Tuesday, 14 February 2012

Tender heart

"We have said nothing about Chirico until we take into account his most personal views about the artichoke, the glove, the cookie, or the spool." Andre Breton.

Chirico is said to have dreamt of artichokes (great, giant artichokes!) in a piazza before painting them 1913. I heard tell of a famous artichoke pizza in New York, but I never tried it. I imagine his views about cookies are much the same as mine and yours.

The globe artichoke (which I like to eat with a fork) is also known as cynara scolymus. It is a beautiful fruit, made to be loved in folds. Here is its love letter.

Ode to the Artichoke by Pablo Neruda

The artichoke
With a tender heart
Dressed up like a warrior,
Standing at attention, it built
A small helmet
Under its scales
It remained
By its side
The crazy vegetables
Their tendrills and leaf-crowns,
Throbbing bulbs,
In the sub-soil
The carrot
With its red mustaches
Was sleeping,
The grapevine
Hung out to dry its branches
Through which the wine will rise,
The cabbage
Dedicated itself
To trying on skirts,
The oregano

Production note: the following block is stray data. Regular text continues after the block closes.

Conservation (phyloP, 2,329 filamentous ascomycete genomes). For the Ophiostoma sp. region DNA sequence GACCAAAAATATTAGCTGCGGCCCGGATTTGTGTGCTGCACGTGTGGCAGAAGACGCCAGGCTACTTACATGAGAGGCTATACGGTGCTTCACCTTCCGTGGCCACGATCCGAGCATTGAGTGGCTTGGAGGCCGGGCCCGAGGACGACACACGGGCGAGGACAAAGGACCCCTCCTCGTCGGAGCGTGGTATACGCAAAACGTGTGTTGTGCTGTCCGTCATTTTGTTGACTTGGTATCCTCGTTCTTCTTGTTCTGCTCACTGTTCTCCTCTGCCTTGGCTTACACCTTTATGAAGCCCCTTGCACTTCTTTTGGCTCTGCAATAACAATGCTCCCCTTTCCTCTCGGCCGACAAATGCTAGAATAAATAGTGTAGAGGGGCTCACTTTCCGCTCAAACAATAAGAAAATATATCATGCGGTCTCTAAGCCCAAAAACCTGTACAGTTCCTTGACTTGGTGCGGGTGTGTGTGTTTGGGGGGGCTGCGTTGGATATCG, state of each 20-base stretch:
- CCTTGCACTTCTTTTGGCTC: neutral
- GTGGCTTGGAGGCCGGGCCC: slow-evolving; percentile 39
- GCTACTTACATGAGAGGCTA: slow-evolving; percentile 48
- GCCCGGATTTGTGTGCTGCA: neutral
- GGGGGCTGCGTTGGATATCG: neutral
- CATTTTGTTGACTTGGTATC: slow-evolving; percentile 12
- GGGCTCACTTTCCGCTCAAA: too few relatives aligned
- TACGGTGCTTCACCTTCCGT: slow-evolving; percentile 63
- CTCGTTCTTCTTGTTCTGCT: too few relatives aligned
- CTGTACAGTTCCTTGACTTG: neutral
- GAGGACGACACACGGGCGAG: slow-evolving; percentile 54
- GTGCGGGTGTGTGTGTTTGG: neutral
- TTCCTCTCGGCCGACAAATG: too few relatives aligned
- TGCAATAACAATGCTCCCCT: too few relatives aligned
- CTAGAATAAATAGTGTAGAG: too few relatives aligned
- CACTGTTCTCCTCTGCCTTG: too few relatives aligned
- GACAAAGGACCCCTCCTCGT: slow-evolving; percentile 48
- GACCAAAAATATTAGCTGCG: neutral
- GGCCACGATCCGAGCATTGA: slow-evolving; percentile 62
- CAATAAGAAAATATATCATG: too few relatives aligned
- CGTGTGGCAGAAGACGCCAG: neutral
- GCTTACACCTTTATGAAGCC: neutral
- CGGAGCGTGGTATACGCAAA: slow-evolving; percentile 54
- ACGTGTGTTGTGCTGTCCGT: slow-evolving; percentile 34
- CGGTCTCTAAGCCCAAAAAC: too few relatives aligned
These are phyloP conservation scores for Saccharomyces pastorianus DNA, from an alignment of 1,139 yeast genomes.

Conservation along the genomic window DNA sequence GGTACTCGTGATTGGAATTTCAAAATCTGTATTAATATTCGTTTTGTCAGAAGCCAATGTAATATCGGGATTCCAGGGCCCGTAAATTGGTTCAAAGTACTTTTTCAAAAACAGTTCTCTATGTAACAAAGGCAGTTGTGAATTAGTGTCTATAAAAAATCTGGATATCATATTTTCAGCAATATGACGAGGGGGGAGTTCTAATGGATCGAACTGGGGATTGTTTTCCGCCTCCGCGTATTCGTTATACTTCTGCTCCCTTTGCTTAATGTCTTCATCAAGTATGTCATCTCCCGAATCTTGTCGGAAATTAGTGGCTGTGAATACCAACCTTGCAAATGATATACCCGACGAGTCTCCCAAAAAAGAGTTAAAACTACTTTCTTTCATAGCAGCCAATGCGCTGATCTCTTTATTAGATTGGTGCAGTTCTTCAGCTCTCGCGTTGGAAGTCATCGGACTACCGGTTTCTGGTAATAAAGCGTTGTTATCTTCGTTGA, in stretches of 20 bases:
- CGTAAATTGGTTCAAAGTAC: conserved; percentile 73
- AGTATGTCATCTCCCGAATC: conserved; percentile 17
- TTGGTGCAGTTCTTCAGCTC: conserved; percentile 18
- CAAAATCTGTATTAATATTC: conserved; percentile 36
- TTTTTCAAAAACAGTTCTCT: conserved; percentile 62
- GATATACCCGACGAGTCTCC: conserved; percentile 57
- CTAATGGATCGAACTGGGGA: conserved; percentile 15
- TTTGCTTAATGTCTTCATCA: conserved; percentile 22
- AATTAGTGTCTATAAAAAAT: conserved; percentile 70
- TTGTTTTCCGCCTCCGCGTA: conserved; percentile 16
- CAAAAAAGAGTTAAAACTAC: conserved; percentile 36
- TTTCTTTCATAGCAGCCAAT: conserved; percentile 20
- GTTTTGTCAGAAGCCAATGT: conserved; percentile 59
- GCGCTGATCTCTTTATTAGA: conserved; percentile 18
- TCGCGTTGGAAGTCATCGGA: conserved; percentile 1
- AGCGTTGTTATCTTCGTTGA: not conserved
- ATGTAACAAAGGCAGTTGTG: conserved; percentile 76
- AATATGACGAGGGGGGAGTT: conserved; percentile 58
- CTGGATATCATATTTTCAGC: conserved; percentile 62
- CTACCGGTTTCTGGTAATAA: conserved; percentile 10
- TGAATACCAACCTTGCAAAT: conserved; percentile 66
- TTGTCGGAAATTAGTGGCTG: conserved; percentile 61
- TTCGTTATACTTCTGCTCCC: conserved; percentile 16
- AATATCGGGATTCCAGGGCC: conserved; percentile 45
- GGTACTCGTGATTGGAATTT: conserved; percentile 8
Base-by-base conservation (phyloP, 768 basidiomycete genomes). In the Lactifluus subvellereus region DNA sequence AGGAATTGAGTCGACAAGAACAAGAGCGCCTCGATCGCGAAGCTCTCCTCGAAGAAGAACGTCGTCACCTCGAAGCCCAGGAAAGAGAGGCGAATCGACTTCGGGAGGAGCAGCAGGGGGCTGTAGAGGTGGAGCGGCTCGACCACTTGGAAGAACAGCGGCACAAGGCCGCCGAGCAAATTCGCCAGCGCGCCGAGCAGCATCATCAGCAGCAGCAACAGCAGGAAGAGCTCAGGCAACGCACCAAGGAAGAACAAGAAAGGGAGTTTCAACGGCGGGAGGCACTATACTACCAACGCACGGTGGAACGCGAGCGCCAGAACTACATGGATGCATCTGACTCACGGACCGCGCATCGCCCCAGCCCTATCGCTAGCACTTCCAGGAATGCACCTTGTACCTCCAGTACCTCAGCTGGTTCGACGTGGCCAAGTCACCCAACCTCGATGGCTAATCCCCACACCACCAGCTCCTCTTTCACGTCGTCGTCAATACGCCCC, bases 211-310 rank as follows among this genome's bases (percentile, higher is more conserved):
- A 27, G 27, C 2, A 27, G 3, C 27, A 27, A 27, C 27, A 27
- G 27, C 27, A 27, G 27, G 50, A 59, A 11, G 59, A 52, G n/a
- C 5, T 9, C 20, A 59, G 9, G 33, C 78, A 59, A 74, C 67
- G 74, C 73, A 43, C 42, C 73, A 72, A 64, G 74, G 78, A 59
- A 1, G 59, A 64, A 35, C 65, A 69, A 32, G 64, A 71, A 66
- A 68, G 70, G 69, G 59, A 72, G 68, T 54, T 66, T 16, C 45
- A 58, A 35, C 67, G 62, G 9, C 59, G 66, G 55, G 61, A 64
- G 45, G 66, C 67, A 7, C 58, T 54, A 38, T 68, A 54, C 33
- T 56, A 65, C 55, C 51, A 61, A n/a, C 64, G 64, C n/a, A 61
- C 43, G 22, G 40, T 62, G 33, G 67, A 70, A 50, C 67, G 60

To perfuming the world,
And the sweet
There in the garden,
Dressed like a warrior,
Like a proud
And one day
Side by side
In big wicker baskets
Walking through the market
To realize their dream
The artichoke army
In formation.
Never was it so military
Like on parade.
The men
In their white shirts
Among the vegetables
The Marshals
Of the artichokes
Lines in close order
Command voices,
And the bang
Of a falling box.

With her basket
She chooses
An artichoke,
She's not afraid of it.
She examines it, she observes it
Up against the light like it was an egg,
She buys it,
She mixes it up
In her handbag
With a pair of shoes
With a cabbage head and a
Of vinegar
She enters the kitchen
And submerges it in a pot.

Thus ends
In peace
This career
Of the armed vegetable
Which is called an artichoke,
Scale by scale,
We strip off
The delicacy
And eat
The peaceful mush
Of its green heart.

Sunday, 5 February 2012

Shelf life

It is sad but true, I have only just discovered Foyles books. Spent a lovely afternoon fingering the spines of these beautiful murder mysteries. Fingering spines is another textual/anatomical insertion; where will these meeting points end? Do books have veins? Do they have hands? Or is it their fate to be forever manhandled with no hope of protest or arrest.

Monday, 23 January 2012

Friday, 13 January 2012


Eve Arnold, A girl who shares a bath and a flat with three other girls. 1961. Via Fans in a Flashbulb.